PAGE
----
Cyril Galvin, Charles J. Rooney, Gilbert K. Nersesian


Prior to construction at Fire Island Inlet, Fire Island was moving westward at more than 200 feet per year, the north shore of the inlet was eroding severely, and navigation in the inlet was difficult. The Federal Jetty, completed in 1941, and the sand dike, built in 1959, have halted the westward migration, eliminated the severe erosion, and partially improved navigation, with minimal maintenance or repair to the structures. There has been a large net accretion of sand east of the jetty and west of the dike, an unknown part of which is at the expense of shores to the west of the inlet. At the State Park on the south side of the inlet interior, erosion accelerated, probably because of the dike. The middle and ocean segments of the 4750-foot Federal Jetty are now (1987) in good condition, although the design implies a stability coefficient for the quarrystone jetty head at time of construction that would now be considered risky. Stability has been promoted by a stone blanket under and east of the jetty, a thick stone apron seaward of the jetty, a low (8 feet MLW) crest, and armor stone that has been partially keyed in place. Damage due to scour, common at other single-jetty inlets, is absent here because longshore transport, which easily overtops the low crest, keeps the inlet channel away from the jetty. Although the two seaward segments of the jetty remain in good condition, the inshore segment of the jetty is in poor condition, despite its apparently sheltered location. The cumulative effects of waves, possibly channeled to the site along recurved spits during storms, have damaged 1200 feet, and tidal scour has destroyed about 230 feet. The damaged segment has a design cross section which is onefifth and one-twelfth the cross sections of the jetty trunk and head.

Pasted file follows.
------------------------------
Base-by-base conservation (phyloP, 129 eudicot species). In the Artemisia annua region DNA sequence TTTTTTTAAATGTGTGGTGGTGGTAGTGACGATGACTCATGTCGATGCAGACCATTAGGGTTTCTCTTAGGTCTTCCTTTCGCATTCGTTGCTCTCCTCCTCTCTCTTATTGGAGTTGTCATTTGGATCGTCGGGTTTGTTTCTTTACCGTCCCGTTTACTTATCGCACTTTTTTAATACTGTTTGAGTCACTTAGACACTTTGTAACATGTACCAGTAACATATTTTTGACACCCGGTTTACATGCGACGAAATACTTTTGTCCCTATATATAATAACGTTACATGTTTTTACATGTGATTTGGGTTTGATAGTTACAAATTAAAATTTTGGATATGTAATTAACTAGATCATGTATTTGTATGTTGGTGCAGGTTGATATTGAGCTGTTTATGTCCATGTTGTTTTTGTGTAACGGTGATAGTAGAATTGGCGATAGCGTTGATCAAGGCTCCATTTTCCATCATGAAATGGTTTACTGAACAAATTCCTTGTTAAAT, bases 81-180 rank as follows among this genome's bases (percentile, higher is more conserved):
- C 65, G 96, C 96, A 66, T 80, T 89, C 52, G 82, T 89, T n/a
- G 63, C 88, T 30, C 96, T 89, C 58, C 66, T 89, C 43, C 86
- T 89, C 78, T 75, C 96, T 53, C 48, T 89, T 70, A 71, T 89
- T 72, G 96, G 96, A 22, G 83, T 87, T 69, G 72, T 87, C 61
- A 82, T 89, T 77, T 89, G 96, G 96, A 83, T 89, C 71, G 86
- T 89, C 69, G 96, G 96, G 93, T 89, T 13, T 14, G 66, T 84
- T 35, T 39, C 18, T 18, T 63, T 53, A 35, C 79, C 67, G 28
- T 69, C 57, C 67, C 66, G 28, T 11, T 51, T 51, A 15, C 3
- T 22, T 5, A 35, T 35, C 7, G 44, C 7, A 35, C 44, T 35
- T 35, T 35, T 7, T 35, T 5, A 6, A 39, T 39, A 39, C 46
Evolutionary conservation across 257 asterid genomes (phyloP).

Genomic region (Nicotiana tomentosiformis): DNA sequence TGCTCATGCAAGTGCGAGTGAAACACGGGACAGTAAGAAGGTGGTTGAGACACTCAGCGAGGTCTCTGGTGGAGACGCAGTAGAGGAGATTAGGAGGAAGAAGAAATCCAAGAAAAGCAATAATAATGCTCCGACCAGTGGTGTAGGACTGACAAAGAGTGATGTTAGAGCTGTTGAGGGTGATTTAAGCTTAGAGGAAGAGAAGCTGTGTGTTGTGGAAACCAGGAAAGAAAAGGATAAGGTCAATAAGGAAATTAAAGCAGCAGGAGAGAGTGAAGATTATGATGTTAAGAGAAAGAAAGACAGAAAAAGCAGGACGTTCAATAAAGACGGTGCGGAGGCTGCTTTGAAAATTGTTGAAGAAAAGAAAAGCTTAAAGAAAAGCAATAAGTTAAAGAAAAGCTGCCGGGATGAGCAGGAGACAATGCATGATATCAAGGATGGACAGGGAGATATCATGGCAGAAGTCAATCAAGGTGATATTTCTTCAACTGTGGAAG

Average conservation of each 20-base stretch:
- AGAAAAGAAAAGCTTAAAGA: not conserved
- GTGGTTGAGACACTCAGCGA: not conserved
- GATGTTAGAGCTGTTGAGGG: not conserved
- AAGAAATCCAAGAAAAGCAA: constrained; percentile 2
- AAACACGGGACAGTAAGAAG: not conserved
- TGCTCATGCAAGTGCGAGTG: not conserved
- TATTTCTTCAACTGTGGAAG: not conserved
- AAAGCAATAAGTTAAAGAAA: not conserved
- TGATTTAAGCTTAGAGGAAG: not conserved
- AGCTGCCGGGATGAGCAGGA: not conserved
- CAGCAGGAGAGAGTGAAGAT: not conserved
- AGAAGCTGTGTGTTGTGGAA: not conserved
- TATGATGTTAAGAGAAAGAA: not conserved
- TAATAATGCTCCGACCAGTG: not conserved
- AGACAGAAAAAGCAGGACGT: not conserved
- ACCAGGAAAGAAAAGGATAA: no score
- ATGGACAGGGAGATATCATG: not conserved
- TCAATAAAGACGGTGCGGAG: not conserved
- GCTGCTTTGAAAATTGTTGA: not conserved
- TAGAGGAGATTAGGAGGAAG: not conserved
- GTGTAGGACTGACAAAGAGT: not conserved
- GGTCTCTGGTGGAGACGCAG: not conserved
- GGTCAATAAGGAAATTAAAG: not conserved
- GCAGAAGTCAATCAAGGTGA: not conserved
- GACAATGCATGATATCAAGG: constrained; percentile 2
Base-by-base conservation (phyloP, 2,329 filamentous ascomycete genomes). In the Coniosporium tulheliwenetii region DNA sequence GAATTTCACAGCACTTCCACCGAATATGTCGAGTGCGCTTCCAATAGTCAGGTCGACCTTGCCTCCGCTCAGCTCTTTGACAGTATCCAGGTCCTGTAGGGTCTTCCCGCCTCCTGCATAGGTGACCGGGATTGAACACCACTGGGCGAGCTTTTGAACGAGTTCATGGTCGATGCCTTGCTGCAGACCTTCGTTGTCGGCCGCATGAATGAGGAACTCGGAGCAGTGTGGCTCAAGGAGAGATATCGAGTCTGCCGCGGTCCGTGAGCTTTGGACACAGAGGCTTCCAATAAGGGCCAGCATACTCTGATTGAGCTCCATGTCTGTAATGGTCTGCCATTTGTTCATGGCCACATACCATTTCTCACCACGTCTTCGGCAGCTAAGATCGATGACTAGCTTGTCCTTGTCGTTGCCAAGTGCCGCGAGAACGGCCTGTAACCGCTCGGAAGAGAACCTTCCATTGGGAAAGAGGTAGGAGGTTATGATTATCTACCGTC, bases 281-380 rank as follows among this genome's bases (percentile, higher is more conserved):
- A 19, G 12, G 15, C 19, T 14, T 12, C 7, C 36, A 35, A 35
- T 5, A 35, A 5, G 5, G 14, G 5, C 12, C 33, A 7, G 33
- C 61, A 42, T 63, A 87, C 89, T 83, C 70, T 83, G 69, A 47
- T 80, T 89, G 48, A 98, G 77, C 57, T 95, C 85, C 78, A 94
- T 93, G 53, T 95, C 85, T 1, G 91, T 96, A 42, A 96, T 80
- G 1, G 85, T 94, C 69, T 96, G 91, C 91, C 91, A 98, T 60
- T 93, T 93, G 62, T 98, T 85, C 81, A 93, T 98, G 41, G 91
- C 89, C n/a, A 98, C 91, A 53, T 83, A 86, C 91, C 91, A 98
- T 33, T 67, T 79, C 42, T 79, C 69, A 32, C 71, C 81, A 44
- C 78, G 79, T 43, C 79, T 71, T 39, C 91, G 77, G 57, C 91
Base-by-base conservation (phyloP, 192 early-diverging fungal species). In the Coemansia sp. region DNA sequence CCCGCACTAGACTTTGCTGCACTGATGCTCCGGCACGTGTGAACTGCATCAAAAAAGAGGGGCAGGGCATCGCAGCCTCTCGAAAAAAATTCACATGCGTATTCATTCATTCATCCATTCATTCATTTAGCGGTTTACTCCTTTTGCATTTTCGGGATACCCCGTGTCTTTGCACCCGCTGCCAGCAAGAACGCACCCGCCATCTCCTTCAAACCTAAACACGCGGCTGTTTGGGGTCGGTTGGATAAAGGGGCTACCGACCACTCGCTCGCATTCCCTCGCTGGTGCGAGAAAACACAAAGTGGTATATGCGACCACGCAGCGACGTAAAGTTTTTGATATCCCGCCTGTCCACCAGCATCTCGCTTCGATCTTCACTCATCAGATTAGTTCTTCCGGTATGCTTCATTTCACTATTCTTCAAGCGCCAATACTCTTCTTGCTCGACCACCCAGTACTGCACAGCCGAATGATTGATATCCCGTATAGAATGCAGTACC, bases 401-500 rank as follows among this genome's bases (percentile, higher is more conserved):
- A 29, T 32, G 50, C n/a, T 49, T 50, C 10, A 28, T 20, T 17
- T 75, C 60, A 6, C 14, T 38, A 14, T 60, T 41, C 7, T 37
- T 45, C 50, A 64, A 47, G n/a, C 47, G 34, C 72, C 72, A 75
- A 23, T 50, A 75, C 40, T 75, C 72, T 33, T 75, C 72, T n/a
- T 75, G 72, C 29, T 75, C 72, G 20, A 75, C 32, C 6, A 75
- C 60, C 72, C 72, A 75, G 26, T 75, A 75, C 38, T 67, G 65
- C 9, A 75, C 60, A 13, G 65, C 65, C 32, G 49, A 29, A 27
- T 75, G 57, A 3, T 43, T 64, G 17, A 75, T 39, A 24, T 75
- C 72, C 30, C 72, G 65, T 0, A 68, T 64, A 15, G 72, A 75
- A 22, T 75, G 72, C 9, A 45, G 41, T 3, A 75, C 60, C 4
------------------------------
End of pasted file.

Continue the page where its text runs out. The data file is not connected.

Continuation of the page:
Fire Island Inlet; dike; jetty; inlet entrance

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